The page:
Until he hears a melody by a flute playing nearby. Curious, he rushes to the window to see where the music is coming from and he finds another young boy, similar to his age, playing a simple wooden flute. This young boy outside seems to be enjoying his own company under the vast sky. The boy, sitting inside his home has a sudden urge to pick up his fancy shiny trumpet and play along. He grabs his toy and approaches the window to play his version of a tune. Here, we see a sudden change in the background music. Since it is a silent film, the art of communication occurs through music. With the background music now intense the boy plays his trumpet. Instead of playing along the melody of the simple flute, this kid overpowers the song by playing a loud sound, as if his intention is not to make friends but instead to overpower the other child. The music in the background gets intense and by now it's clear that this is not a call for friendship but instead a signal for competition.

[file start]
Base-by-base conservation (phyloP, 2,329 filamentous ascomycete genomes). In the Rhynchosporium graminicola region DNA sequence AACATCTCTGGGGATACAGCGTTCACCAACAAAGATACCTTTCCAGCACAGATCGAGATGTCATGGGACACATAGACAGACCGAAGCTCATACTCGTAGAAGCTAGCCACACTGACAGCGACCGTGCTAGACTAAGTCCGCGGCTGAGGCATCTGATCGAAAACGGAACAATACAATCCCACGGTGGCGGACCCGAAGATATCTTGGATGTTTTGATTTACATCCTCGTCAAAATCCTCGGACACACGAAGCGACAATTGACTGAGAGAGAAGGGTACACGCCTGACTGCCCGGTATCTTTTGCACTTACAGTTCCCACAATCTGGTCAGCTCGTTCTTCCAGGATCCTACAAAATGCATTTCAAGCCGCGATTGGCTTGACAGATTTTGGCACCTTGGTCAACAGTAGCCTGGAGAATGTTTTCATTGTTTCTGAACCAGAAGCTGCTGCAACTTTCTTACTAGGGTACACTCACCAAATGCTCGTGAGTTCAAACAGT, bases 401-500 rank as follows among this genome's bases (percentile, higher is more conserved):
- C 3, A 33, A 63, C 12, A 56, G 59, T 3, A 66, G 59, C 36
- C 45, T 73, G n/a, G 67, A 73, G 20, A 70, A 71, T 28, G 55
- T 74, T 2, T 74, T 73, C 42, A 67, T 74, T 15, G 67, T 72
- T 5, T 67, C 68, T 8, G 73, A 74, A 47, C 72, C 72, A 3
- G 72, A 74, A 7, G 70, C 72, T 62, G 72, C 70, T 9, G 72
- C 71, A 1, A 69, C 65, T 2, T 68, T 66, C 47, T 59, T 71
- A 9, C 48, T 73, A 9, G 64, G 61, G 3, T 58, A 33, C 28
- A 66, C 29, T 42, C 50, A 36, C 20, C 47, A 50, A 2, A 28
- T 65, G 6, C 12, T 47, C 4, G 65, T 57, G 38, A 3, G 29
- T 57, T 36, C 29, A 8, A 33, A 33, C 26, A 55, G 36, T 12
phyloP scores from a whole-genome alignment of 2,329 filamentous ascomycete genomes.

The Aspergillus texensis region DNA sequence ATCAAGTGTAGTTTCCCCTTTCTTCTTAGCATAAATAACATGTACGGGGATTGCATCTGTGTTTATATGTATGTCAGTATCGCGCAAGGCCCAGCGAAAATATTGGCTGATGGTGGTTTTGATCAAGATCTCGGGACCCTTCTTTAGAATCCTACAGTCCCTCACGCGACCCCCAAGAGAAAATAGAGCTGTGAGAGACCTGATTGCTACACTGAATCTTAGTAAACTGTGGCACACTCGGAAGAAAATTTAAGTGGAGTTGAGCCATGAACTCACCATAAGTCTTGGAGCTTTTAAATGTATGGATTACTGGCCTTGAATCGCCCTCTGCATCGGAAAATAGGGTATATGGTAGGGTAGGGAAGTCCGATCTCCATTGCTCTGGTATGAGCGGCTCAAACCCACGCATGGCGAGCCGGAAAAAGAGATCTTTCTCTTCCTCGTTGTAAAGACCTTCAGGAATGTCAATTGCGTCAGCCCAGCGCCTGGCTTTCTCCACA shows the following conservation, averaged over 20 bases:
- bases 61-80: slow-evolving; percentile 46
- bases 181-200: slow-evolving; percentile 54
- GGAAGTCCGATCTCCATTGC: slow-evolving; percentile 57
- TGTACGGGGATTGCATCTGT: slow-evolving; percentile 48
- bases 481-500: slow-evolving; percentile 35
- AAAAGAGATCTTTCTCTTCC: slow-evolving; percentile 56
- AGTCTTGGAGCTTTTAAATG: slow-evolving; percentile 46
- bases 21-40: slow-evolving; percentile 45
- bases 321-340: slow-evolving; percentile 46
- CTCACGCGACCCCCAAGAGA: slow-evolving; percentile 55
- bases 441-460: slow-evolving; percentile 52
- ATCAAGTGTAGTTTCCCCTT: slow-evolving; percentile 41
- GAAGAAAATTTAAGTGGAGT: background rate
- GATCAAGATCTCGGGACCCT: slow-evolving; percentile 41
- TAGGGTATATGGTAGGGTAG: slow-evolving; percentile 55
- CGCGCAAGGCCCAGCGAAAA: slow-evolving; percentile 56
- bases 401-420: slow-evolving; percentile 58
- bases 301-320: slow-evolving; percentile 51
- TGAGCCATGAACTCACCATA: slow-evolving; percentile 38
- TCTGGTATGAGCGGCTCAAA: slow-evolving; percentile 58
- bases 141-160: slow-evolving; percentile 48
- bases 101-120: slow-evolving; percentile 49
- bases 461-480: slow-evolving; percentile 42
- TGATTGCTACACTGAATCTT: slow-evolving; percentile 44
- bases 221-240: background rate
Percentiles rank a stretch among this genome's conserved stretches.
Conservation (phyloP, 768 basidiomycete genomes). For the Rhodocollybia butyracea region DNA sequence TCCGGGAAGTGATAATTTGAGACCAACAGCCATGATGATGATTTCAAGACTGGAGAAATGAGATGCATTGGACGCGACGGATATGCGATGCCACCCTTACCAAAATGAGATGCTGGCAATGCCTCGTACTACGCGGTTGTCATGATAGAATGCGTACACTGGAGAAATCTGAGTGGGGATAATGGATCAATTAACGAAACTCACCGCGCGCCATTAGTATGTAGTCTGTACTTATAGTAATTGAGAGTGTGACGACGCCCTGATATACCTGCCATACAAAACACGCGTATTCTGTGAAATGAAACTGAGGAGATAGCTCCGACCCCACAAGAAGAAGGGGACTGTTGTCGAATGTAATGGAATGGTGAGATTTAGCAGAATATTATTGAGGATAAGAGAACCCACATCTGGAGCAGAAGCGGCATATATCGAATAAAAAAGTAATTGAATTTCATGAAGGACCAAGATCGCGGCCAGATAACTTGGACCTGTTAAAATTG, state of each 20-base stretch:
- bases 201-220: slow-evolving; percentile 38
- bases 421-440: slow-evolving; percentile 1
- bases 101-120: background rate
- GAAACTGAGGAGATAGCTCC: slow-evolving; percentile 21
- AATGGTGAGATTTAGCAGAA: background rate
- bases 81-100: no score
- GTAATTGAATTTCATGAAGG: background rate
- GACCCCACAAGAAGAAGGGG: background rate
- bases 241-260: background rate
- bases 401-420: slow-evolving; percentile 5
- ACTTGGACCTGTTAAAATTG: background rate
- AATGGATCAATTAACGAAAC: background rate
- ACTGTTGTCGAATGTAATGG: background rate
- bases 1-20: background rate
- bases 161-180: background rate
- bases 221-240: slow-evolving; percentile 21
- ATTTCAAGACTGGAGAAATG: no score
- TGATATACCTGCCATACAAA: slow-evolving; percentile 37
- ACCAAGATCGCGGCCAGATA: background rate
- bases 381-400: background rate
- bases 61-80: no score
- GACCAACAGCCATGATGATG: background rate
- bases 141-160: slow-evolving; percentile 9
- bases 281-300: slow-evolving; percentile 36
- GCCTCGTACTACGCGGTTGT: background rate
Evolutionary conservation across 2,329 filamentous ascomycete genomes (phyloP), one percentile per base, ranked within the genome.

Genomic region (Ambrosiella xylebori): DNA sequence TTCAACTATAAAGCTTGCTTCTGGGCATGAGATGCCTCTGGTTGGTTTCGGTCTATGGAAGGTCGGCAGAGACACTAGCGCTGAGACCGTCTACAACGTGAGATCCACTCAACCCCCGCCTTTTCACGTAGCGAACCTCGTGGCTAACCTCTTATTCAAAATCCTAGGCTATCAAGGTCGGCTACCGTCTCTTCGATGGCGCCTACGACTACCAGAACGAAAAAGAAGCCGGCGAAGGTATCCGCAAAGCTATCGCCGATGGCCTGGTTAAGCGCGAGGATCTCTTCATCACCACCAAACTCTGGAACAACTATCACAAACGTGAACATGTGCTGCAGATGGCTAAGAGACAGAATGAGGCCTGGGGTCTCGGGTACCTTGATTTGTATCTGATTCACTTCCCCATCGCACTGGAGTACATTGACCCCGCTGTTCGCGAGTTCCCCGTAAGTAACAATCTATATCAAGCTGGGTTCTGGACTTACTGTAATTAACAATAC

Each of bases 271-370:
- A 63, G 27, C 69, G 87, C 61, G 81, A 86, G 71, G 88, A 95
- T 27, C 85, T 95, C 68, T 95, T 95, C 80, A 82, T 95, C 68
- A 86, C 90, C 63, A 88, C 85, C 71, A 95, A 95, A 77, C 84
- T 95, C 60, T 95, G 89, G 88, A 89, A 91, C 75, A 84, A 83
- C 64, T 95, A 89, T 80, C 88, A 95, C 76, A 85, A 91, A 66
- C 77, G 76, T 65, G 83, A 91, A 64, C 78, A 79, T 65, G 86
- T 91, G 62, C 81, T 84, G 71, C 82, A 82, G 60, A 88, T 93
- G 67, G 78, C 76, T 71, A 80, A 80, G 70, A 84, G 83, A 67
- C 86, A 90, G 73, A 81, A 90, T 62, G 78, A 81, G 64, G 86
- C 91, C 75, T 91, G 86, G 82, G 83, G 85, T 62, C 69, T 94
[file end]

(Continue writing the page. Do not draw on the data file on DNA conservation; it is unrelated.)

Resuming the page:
Round 1: The trumpet has successfully intimidated the wooden flute. There seems no way that the flute can outdo the trumpet
Round 2: The toy of choice presented by the boy outside is a drum; to which the rival party (of one) brings out an electric machine drum that is played by a monkey. Again the fancier party has proven to be superior.
Round 3: Realising the intensity of the competition the boy outside ups his game by fetching his bow and arrow and he also dresses to the occasion by putting on a tiger mask, he is certain that this unique move would stump the boy. The music here changes to a more regional tone which could symbolise the more grounded approach of the boy. But our arrogant boy who is inside has a retaliation for the same. A toy gun that makes sounds with a push of a button and even more fancy masks of different kinds, of soldiers, Indians, tribals, and animals. Pretty happy with himself, the boy inside the mansion looks down at the simplicity of another party. He is sure that for every move, he has a better-equipped toy stored inside his house. Until the tables turn. What was supposed to be his big win suddenly became a reason to lose.